French officials have announced a plan to discontinue prison sentences for cannabis consumers by the year’s end, according to a Euronews report.
The change was a campaign promise of France’s newly elected liberal centrist President Emmanuel Macron and is a meaningful step toward cannabis reform for the country. However, according to government spokesperson Christophe Castaner, the plan stops short of fully decriminalizing the plant.
According to Castaner, it takes a police officer an average of six hours to carry out a single drug arrest, which can then cost magistrates a similar amount of time in carrying out the state’s punishment.
“Is the system effective? No,” Castaner said. “What is important today is to be efficient and above all to free up time for our police so they can focus more on essential matters.”
Under current French law, individuals caught using cannabis can face up to a year in jail and fines of up to €3,750.
The new law promises to end prison sentences for cannabis use. Instead — according to statements Macron made on the campaign trail — cannabis users who are caught by police may be ticketed up to a maximum of €100.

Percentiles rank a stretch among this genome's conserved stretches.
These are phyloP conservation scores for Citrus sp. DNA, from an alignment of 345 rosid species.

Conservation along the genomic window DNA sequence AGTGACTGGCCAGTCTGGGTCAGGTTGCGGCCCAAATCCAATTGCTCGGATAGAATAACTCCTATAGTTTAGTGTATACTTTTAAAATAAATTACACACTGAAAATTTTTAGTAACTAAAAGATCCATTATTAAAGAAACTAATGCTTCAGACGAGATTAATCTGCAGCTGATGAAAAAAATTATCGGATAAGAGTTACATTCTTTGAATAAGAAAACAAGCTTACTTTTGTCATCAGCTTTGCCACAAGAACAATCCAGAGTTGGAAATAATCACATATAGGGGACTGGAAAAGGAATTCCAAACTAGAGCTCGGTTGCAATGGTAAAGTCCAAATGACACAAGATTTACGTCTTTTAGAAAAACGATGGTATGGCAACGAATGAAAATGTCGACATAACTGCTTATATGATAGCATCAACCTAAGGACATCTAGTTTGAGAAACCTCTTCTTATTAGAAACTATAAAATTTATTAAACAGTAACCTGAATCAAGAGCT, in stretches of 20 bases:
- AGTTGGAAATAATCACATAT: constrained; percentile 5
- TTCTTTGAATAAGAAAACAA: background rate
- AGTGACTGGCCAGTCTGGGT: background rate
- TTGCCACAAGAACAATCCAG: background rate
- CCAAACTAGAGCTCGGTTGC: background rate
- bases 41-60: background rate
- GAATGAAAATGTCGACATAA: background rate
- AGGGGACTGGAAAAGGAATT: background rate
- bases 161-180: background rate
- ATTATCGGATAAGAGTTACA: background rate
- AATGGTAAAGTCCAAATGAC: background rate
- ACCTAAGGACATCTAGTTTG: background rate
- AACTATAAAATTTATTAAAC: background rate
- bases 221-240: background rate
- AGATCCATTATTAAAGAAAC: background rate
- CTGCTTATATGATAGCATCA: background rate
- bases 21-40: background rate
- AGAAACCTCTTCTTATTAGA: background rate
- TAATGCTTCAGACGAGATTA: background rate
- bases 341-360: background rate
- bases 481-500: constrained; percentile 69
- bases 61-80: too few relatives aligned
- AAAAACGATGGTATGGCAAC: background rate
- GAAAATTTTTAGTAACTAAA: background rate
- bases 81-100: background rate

“It is a good idea that takes into account reality,” said Patrice Ribeiro, member of France’s police officers’ union. “Most police officers who stop consumers tell them to throw the joint away and then let them go.”
France is one of only six countries in the European Union that still considers cannabis use to be a crime — the majority of EU member countries have either decriminalized possession or, at the very least, have decriminalized the use of cannabis (though possession remains a crime).
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